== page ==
Let me be clear: i am not arguing as well - I simply state that for me, I can attest that weight lifting does not cause any inconvenient in combative sports (like it doesn't in athletics, which need even more speed than ours at times - 100mt runners who rely uniquely on explosive speed do weight lifting a lot, and so on...)

Your opinion and experience is fine. Mine, leads to a different conclusion though. There can certainly be a reason for these confliting views. Maybe we're speaking of different type of trainings or we have in mind different scenarios that we assume as implied (I have learned on these forums how often things that we give as implied in sports are not such).

Personally, I would not discourage anyone from weight lifting. I am sorry to hear that you had bad experiences (or at least so i understood or misunderstood) with guys who eprhaps were weight lifting in a fanatic manner (there are plenty, inclusive of those who take substances and hormones!)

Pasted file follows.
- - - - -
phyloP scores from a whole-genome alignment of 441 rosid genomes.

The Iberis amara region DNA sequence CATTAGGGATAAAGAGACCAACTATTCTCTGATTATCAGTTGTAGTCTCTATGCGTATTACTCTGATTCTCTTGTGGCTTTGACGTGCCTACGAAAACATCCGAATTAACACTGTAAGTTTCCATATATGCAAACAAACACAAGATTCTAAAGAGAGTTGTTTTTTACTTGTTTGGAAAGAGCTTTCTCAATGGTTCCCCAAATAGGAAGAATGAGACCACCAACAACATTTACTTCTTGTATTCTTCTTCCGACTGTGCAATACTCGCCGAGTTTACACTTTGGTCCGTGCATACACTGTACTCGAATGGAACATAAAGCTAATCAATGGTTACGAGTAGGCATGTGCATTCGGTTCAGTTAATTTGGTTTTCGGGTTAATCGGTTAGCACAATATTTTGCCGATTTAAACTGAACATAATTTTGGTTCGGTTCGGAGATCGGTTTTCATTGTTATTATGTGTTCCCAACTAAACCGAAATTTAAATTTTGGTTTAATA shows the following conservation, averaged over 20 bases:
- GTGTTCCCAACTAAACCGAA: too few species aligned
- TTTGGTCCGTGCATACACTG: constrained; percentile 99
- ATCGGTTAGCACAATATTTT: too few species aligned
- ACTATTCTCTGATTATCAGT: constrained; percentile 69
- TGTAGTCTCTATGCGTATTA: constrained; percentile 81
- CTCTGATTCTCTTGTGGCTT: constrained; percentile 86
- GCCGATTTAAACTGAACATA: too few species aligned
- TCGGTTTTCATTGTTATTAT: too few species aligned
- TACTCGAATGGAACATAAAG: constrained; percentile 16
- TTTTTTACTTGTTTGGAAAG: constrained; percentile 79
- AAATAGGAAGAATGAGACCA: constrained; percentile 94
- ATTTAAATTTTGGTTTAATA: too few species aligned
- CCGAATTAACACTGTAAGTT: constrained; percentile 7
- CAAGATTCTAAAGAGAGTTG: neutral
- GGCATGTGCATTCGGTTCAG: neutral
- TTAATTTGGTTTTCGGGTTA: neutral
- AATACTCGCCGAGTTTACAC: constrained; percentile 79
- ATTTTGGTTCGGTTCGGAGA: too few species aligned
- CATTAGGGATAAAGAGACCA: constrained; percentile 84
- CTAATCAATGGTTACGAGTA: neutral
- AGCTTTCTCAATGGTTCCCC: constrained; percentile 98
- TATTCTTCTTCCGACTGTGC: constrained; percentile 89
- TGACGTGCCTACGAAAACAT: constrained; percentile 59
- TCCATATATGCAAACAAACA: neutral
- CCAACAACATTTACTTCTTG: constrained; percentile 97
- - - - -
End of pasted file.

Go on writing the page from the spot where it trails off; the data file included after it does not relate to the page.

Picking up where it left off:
ps perhaps that's the point we were skipping: weight lifting is not "a level of understanding of combatives". Undoubtedly those who think so are wrong and if you met guys who tought that the more they have muscles the harder they hit I can produce several feather wieghts who could hurt heavy weights! The idea that muscles are necessary for fighting is wrong, in fact: you're right.

Weight lifitng, when correctly understood, is practiced as a component of general athletic preparation, not as a component of combat.

Last edited by Alberto_Italiano : 05-23-2012 at 03:09 PM.